A facade determines both the appearance of a building as well as influencing a range of technical, economic and ecological factors. Consequently, the choice of facade is particularly important during the planning process.
A current study undertaken by the Institute of Construction Design and Economics on a life cycle approach to facade systems, and financed by the Styrian Economic Chamber (Construction Division), deals with the systematic recording of the processes which take place during the service life of exterior wall systems.
As buildings are being subjected to ever more demanding energy requirements, facade systems must be adapted accordingly. The research project was initiated in response to several facades demonstrating performance weaknesses during their life cycle.
An overview of the facade systems currently available in the Austrian market provided the basis for in-depth examinations and served to establish the breadth of the market. A further detailed examination investigated the quantities of insulation material used in order to demonstrate the market potential. Here the rising physical and energy demands over time play a key role, with insulation thicknesses having increased drastically over the past decade. The study investigated whether this leads to greater susceptibility to damage.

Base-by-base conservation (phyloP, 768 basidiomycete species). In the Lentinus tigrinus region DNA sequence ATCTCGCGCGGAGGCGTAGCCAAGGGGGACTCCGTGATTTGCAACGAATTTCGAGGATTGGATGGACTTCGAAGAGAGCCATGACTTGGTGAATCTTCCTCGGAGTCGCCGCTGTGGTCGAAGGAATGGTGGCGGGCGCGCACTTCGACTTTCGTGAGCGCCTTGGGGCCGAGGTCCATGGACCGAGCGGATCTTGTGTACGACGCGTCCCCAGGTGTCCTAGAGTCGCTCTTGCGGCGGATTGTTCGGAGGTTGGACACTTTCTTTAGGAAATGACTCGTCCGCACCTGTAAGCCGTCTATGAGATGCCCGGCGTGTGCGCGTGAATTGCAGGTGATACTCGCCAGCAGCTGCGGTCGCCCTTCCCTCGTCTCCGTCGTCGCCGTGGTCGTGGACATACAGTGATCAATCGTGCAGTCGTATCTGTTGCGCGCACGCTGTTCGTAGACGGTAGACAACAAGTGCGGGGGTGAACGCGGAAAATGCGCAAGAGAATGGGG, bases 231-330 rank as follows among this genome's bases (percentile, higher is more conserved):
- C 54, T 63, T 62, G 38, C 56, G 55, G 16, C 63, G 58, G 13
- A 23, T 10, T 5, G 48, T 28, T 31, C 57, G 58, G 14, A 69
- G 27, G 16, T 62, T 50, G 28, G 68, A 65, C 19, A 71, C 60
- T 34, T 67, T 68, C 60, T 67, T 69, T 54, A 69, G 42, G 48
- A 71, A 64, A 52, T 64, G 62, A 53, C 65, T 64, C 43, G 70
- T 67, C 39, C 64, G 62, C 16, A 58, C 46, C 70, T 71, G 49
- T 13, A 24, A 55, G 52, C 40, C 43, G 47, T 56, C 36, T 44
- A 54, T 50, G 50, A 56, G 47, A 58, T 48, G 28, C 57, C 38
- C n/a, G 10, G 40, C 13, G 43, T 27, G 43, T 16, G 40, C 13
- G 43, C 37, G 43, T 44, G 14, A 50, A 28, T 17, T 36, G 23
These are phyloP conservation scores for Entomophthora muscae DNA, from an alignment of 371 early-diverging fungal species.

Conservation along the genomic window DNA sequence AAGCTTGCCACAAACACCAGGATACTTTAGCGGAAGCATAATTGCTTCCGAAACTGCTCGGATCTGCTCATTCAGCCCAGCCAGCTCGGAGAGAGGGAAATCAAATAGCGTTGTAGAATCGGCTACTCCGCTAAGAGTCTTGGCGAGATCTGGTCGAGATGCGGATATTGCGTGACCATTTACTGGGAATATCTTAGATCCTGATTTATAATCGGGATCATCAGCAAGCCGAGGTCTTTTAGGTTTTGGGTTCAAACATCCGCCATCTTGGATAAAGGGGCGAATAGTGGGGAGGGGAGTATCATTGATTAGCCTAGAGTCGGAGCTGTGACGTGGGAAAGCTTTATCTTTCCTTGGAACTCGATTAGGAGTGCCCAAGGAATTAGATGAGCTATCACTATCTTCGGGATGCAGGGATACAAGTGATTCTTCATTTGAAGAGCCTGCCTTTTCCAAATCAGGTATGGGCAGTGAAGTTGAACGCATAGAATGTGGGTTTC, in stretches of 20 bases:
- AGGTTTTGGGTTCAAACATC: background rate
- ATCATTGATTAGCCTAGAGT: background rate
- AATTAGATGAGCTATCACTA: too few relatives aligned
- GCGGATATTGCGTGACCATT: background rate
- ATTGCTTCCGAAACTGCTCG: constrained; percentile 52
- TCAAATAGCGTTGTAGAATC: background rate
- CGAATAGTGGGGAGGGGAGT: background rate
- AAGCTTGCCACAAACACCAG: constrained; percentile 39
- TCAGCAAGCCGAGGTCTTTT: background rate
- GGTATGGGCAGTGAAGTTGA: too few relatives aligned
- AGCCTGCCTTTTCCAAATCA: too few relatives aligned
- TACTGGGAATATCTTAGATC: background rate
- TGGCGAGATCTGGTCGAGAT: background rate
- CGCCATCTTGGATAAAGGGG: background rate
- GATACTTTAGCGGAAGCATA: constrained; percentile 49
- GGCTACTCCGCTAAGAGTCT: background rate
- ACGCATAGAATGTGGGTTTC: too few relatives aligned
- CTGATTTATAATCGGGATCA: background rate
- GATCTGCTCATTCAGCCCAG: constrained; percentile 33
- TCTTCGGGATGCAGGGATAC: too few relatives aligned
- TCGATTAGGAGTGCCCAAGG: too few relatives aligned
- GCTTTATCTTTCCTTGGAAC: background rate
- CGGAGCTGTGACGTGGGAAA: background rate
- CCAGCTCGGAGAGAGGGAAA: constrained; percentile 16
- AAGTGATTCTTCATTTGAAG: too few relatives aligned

With the aid of several properties in Styria belonging to various housing cooperatives, this relationship was examined in order to generate reliable input data for use in a life cycle analysis. The results of this study demonstrate how facades commonly used in residential construction change over their life cycle, and at which point particular cleaning measures and repairs are required. This generates realistic values for use in life cycle calculations which can then be used when planning facades for both new construction and building renovations.